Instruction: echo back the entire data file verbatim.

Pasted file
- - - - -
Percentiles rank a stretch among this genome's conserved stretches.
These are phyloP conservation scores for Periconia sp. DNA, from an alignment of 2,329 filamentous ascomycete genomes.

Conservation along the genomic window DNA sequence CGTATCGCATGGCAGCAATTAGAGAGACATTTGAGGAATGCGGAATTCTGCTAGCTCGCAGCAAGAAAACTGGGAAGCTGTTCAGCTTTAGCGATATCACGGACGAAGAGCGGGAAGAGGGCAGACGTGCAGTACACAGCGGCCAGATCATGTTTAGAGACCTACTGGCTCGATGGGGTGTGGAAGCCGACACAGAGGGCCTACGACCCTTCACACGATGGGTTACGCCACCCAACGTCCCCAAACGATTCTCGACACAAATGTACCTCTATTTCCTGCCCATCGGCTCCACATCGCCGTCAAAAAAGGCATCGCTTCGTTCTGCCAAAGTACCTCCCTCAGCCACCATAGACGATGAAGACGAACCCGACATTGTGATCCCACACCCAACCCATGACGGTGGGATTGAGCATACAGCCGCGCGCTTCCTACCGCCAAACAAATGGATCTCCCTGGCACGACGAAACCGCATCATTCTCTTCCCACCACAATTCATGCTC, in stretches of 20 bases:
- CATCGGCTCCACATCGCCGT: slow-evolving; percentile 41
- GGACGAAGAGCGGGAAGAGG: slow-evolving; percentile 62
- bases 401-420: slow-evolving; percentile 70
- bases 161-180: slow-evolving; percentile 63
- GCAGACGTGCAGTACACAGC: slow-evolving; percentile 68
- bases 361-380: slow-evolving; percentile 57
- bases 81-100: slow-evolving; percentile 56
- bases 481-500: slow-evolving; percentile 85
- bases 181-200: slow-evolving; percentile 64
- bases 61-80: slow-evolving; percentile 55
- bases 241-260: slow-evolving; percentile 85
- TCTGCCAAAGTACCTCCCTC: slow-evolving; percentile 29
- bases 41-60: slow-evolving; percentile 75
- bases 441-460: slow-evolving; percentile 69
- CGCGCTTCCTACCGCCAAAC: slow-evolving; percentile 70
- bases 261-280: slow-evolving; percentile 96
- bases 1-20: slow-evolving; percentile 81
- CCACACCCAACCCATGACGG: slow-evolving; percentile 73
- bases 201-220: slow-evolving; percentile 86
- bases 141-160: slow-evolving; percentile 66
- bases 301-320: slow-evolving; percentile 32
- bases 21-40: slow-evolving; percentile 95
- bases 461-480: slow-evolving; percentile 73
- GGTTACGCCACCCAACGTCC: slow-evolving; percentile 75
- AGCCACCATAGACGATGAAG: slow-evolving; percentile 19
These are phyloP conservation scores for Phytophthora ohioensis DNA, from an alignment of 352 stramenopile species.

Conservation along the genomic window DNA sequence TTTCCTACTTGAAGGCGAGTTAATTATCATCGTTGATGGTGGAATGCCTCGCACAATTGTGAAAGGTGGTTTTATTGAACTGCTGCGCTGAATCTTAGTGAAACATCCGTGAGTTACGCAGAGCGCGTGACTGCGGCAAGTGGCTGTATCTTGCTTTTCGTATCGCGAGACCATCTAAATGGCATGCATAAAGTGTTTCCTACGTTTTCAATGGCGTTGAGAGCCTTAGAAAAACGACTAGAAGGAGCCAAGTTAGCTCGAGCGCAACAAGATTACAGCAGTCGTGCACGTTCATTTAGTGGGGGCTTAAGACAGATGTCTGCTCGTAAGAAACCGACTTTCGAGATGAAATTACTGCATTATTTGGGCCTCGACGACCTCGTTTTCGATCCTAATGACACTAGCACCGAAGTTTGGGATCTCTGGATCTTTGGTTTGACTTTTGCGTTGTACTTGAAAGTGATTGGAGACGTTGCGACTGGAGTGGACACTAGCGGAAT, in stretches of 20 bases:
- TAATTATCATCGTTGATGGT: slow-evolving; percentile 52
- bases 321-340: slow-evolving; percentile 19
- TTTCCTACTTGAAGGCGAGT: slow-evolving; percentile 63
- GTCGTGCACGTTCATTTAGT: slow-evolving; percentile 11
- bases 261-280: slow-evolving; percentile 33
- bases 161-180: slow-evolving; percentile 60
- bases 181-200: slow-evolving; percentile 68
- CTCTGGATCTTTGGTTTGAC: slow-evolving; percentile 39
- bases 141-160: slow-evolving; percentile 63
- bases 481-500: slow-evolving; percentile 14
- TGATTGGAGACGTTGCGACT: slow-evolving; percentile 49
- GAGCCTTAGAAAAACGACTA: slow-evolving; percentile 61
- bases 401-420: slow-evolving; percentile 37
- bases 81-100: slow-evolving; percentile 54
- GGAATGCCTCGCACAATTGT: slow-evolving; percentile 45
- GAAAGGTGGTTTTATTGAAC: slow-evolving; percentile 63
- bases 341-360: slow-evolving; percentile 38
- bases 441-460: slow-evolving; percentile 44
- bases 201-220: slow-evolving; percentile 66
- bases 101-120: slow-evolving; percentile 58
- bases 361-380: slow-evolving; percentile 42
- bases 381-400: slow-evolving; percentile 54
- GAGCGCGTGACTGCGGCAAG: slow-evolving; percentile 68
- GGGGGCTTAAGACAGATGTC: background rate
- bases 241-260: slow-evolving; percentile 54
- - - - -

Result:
Percentiles rank a stretch among this genome's conserved stretches.
These are phyloP conservation scores for Periconia sp. DNA, from an alignment of 2,329 filamentous ascomycete genomes.

Conservation along the genomic window DNA sequence CGTATCGCATGGCAGCAATTAGAGAGACATTTGAGGAATGCGGAATTCTGCTAGCTCGCAGCAAGAAAACTGGGAAGCTGTTCAGCTTTAGCGATATCACGGACGAAGAGCGGGAAGAGGGCAGACGTGCAGTACACAGCGGCCAGATCATGTTTAGAGACCTACTGGCTCGATGGGGTGTGGAAGCCGACACAGAGGGCCTACGACCCTTCACACGATGGGTTACGCCACCCAACGTCCCCAAACGATTCTCGACACAAATGTACCTCTATTTCCTGCCCATCGGCTCCACATCGCCGTCAAAAAAGGCATCGCTTCGTTCTGCCAAAGTACCTCCCTCAGCCACCATAGACGATGAAGACGAACCCGACATTGTGATCCCACACCCAACCCATGACGGTGGGATTGAGCATACAGCCGCGCGCTTCCTACCGCCAAACAAATGGATCTCCCTGGCACGACGAAACCGCATCATTCTCTTCCCACCACAATTCATGCTC, in stretches of 20 bases:
- CATCGGCTCCACATCGCCGT: slow-evolving; percentile 41
- GGACGAAGAGCGGGAAGAGG: slow-evolving; percentile 62
- bases 401-420: slow-evolving; percentile 70
- bases 161-180: slow-evolving; percentile 63
- GCAGACGTGCAGTACACAGC: slow-evolving; percentile 68
- bases 361-380: slow-evolving; percentile 57
- bases 81-100: slow-evolving; percentile 56
- bases 481-500: slow-evolving; percentile 85
- bases 181-200: slow-evolving; percentile 64
- bases 61-80: slow-evolving; percentile 55
- bases 241-260: slow-evolving; percentile 85
- TCTGCCAAAGTACCTCCCTC: slow-evolving; percentile 29
- bases 41-60: slow-evolving; percentile 75
- bases 441-460: slow-evolving; percentile 69
- CGCGCTTCCTACCGCCAAAC: slow-evolving; percentile 70
- bases 261-280: slow-evolving; percentile 96
- bases 1-20: slow-evolving; percentile 81
- CCACACCCAACCCATGACGG: slow-evolving; percentile 73
- bases 201-220: slow-evolving; percentile 86
- bases 141-160: slow-evolving; percentile 66
- bases 301-320: slow-evolving; percentile 32
- bases 21-40: slow-evolving; percentile 95
- bases 461-480: slow-evolving; percentile 73
- GGTTACGCCACCCAACGTCC: slow-evolving; percentile 75
- AGCCACCATAGACGATGAAG: slow-evolving; percentile 19
These are phyloP conservation scores for Phytophthora ohioensis DNA, from an alignment of 352 stramenopile species.

Conservation along the genomic window DNA sequence TTTCCTACTTGAAGGCGAGTTAATTATCATCGTTGATGGTGGAATGCCTCGCACAATTGTGAAAGGTGGTTTTATTGAACTGCTGCGCTGAATCTTAGTGAAACATCCGTGAGTTACGCAGAGCGCGTGACTGCGGCAAGTGGCTGTATCTTGCTTTTCGTATCGCGAGACCATCTAAATGGCATGCATAAAGTGTTTCCTACGTTTTCAATGGCGTTGAGAGCCTTAGAAAAACGACTAGAAGGAGCCAAGTTAGCTCGAGCGCAACAAGATTACAGCAGTCGTGCACGTTCATTTAGTGGGGGCTTAAGACAGATGTCTGCTCGTAAGAAACCGACTTTCGAGATGAAATTACTGCATTATTTGGGCCTCGACGACCTCGTTTTCGATCCTAATGACACTAGCACCGAAGTTTGGGATCTCTGGATCTTTGGTTTGACTTTTGCGTTGTACTTGAAAGTGATTGGAGACGTTGCGACTGGAGTGGACACTAGCGGAAT, in stretches of 20 bases:
- TAATTATCATCGTTGATGGT: slow-evolving; percentile 52
- bases 321-340: slow-evolving; percentile 19
- TTTCCTACTTGAAGGCGAGT: slow-evolving; percentile 63
- GTCGTGCACGTTCATTTAGT: slow-evolving; percentile 11
- bases 261-280: slow-evolving; percentile 33
- bases 161-180: slow-evolving; percentile 60
- bases 181-200: slow-evolving; percentile 68
- CTCTGGATCTTTGGTTTGAC: slow-evolving; percentile 39
- bases 141-160: slow-evolving; percentile 63
- bases 481-500: slow-evolving; percentile 14
- TGATTGGAGACGTTGCGACT: slow-evolving; percentile 49
- GAGCCTTAGAAAAACGACTA: slow-evolving; percentile 61
- bases 401-420: slow-evolving; percentile 37
- bases 81-100: slow-evolving; percentile 54
- GGAATGCCTCGCACAATTGT: slow-evolving; percentile 45
- GAAAGGTGGTTTTATTGAAC: slow-evolving; percentile 63
- bases 341-360: slow-evolving; percentile 38
- bases 441-460: slow-evolving; percentile 44
- bases 201-220: slow-evolving; percentile 66
- bases 101-120: slow-evolving; percentile 58
- bases 361-380: slow-evolving; percentile 42
- bases 381-400: slow-evolving; percentile 54
- GAGCGCGTGACTGCGGCAAG: slow-evolving; percentile 68
- GGGGGCTTAAGACAGATGTC: background rate
- bases 241-260: slow-evolving; percentile 54